The Book, Cat, & Cat Book Lovers Almanac

of historical trivia regarding books, cats, and other animals. Actually this blog has evolved so that it is described better as a blog about cats in history and culture. And we take as a theme the advice of Aldous Huxley: If you want to be a writer, get some cats. Don't forget to see the archived articles linked at the bottom of the page.

April 9, 2016

April 9, 1909

Hansel Mieth (April 9 ,1909 to February 14 1998) was not a cat photographer so we were happy to find this print of her work, labeled, I think by the artist: "Stallion Trying to Make Friends with a Barn Cat."

We read that Hansel Mieth grew up in Fellbach, a German town, in modest circumstances and with pietistic values. She was only 15 years old when she met her partner in work and love, Otto Hagel. They roved around Europe on bikes 
and then "they came to the United States in the late 1920s, seeking the adventure and opportunity they had read about in stories by Jack London." They both became photographers.

A San Francisco newspaper obit described Hansel Mieth as "one of the most admired and accomplished photojournalists of the golden age of the great pictorial magazines."...

Ms. Mieth's pictures, as well as those of her husband ...were distinguished by their humanity, compassion and advocacy for the underprivileged and the working class. During the 1930s and 1940s, their work appeared in virtually every major pictorial magazine in the world.

In 1937, Ms. Mieth became only the second female photographer hired by Life, joining Margaret Bourke-White on the magazine's staff. Her 1939 photograph of a rhesus monkey rising out of the Caribbean while trying to escape an animal research center in Puerto Rico remains one of the magazine's most requested images.

....The photograph that many people identify Hansel Mieth with is titled The
Misogynist and it was published as Picture of the Week in LIFE’s issue of January 16,
1939. As famous as this picture of a Rhesus monkey in chest deep water became, Mieth
considered it trivialized her efforts to document scientific research on a group of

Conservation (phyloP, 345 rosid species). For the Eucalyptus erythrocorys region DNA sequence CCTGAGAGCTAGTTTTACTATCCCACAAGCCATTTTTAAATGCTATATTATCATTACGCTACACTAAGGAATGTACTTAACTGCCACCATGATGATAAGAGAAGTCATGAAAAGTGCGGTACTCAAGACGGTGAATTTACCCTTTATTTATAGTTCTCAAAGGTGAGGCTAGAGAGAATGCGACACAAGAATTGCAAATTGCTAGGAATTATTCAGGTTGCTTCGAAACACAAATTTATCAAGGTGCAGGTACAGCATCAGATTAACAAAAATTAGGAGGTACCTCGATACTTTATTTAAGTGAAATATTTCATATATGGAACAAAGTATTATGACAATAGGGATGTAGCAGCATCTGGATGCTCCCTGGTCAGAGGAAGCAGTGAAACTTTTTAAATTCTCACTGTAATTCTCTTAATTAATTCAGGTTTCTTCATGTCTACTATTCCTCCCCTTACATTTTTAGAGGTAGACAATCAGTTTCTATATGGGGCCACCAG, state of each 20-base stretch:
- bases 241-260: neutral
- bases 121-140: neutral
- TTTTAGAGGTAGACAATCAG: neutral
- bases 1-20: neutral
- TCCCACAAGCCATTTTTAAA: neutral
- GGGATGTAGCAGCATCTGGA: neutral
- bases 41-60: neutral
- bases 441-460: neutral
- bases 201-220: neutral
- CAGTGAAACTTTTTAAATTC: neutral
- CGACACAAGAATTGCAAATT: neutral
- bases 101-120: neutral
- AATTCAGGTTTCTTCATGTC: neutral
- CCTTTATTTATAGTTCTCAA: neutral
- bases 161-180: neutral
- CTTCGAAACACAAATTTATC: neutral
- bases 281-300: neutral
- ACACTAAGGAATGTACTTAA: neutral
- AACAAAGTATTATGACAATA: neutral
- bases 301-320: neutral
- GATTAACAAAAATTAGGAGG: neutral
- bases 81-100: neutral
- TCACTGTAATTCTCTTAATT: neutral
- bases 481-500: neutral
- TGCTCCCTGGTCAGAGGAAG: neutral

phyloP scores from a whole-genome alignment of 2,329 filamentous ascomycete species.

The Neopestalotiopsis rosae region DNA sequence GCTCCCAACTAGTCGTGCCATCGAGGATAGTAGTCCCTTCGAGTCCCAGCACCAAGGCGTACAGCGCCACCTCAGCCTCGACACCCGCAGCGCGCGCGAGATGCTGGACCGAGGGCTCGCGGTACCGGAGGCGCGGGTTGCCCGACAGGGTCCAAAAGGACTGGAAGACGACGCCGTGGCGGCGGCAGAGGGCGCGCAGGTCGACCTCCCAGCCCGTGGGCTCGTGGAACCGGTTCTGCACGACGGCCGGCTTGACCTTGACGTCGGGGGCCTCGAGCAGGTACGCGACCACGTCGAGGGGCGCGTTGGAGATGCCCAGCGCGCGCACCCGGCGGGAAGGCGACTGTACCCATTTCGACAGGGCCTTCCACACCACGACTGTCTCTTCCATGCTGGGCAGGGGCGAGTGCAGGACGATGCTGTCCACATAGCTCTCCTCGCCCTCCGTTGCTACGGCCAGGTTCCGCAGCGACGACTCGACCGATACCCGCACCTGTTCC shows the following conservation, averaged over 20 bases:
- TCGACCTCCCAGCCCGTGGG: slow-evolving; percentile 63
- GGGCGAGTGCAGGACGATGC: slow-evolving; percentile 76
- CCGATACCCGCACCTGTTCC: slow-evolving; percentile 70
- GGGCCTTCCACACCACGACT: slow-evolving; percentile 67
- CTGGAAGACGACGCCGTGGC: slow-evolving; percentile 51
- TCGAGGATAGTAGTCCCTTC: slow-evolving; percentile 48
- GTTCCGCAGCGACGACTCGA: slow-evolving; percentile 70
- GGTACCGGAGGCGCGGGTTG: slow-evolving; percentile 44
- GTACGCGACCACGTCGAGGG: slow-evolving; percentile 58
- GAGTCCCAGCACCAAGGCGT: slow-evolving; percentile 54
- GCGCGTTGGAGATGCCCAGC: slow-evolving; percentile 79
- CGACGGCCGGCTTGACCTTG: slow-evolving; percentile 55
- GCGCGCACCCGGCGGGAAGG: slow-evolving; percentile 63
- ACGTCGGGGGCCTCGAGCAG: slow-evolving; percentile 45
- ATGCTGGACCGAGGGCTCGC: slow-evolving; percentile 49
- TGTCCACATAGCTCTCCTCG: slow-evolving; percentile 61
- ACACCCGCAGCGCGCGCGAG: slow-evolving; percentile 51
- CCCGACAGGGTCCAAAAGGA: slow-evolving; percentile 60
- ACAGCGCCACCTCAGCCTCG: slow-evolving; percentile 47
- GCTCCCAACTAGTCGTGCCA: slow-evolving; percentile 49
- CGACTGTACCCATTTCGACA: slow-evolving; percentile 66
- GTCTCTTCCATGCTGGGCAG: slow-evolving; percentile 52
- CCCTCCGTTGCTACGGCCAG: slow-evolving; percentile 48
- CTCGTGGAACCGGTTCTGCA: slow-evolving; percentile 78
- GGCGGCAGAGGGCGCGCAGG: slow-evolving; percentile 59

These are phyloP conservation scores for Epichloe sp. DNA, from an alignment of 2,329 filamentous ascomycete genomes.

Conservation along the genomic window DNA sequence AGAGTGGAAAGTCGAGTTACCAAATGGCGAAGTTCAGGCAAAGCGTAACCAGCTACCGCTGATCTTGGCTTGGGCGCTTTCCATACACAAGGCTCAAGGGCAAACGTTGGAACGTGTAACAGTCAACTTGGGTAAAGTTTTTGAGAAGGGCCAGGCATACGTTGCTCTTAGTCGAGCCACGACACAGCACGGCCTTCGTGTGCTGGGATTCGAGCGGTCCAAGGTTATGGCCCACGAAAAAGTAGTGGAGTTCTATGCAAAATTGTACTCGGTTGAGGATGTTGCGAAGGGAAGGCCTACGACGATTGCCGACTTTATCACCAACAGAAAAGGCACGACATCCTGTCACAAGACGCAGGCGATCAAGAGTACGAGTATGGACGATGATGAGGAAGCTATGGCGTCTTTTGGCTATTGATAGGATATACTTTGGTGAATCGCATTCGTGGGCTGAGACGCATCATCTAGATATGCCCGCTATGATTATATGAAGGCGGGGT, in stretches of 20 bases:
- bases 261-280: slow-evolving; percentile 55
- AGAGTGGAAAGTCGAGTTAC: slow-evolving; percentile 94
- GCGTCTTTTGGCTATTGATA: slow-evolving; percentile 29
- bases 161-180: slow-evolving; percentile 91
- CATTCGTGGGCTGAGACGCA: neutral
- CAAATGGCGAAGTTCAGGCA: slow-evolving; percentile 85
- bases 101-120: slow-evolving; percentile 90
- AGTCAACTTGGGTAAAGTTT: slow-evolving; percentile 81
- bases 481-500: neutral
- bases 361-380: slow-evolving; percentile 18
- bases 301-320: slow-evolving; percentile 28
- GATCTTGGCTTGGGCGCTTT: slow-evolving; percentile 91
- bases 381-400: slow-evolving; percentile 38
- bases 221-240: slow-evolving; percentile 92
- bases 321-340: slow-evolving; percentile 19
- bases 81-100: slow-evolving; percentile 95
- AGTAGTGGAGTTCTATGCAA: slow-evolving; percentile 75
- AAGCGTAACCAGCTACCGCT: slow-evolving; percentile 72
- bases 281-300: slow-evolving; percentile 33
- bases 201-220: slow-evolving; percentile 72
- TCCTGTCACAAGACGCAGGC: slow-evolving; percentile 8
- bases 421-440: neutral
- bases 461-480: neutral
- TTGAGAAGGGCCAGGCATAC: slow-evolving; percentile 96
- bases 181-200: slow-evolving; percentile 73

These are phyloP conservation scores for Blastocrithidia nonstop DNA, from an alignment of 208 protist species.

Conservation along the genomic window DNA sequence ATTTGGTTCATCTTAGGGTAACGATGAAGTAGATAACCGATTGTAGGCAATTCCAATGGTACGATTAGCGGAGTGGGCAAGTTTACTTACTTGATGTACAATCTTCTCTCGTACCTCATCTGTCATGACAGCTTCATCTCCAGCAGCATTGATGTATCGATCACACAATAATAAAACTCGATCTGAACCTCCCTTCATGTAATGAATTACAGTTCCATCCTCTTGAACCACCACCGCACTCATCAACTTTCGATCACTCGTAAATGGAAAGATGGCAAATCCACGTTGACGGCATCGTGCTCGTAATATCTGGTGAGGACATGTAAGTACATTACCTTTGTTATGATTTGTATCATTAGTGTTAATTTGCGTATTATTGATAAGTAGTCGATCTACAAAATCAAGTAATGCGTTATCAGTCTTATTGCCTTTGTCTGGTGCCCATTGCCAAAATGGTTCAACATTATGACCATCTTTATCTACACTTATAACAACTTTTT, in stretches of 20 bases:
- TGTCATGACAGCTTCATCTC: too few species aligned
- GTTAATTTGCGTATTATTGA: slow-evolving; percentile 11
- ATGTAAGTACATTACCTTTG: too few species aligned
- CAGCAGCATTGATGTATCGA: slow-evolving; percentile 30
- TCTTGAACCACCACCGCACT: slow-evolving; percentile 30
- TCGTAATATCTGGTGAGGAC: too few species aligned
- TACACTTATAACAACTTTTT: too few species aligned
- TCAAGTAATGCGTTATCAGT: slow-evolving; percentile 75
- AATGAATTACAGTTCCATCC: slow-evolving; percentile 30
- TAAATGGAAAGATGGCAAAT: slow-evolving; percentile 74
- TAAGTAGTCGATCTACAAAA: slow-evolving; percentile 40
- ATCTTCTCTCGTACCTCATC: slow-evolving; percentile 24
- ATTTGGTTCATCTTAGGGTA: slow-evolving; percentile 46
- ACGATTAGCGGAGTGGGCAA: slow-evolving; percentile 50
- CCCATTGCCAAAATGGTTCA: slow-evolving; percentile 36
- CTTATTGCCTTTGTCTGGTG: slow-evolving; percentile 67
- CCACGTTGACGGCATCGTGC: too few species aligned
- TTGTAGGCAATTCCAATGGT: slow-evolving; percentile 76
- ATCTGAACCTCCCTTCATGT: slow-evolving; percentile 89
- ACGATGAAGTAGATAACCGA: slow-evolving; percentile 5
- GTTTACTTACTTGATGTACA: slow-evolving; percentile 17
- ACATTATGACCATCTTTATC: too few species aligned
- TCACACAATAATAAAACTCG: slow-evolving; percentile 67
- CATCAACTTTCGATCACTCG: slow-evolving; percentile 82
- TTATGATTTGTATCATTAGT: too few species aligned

Rhesus monkeys on Santiago Island near Puerto Rico. The monkeys were being raised
free of disease by primatologists for eventual use in scientific research.
 [The following added details appeared in The American Society of Media Photographers, Inc.Bulletin (April 1998)]

She spent many weeks on the assignment and eventually presented about 100 pictures
to LIFE. Just as she was about to go into the editor’s office, Alex King, head of
the science department asked to look at the project.  As he went through the stack of prints, he came to the monkey in the water. “That’s it! That’s it,” he said. “That’s Henry Luce (LIFE’s publisher) if I ever saw him. He took the print all the way up to Henry himself and it was a big joke.”  Hansel .... became agitated just remembering it. “I mean, it
was a scientific story. They cut the whole science out, the whole work, all cut out. That
was used at Harvard later on but not at LIFE — because Henry Luce looked like a
monkey when he was angry! The whole story was lost to that one picture."

[Back to her obit] In May 1940, Ms. Mieth and Hagel were married. Although Ms. Mieth had become a U.S. citizen, Hagel had remained a German citizen, and despite their marriage, they feared he would be deported when World War II broke out. As a result, Ms. Mieth quit Life's staff, and they moved to a ranch in the foothills north of Santa Rosa.

For the duration of the war, Hagel remained on the ranch, constructing a house and working the land, while Ms. Mieth accepted free-lance assignments from Life and other magazines, documenting the human toll of the war....

We include some shoptalk from the Bulletin article on Mieth; she is quoted:

“There is more than being a good photographer to the work of photojournalism. There is creating a structure with your photographs. You have to say something in a progression. It is a different kind of drama. ”Smith was the best; Bob Capa found it only when he was in a war. Others couldn’t do it, and never quite made it on
LIFE.” Who? For example, I wanted to know. “Well, there was Dorothea Lange. She wanted very badly to be a LIFE photographer, had pictures accepted from time to time but somehow it didn’t work out. She could take wonderful pictures, good portraits — but that’s not the only skill a LIFE photographer needed. Ansel Adams also tried but apparently he didn’t have ‘the sense of continuity’  for doing a story.”....

Hagel became a U.S. citizen in 1945, and in 1948, Life asked them to return to their hometown in Germany, which they hadn't seen in three decades. But shortly after their return to the United States, they were asked to appear before the House Un-American Activities Committee. They refused, and although Life published their photographs from Fellbach in 1950, they received few additional magazine assignments in the charged anti- communist climate of the time.

Hagel died in 1973. Hansel Mieth continued to live and work at what is universally described as their "secluded" ranch.  There of course were honors to come.

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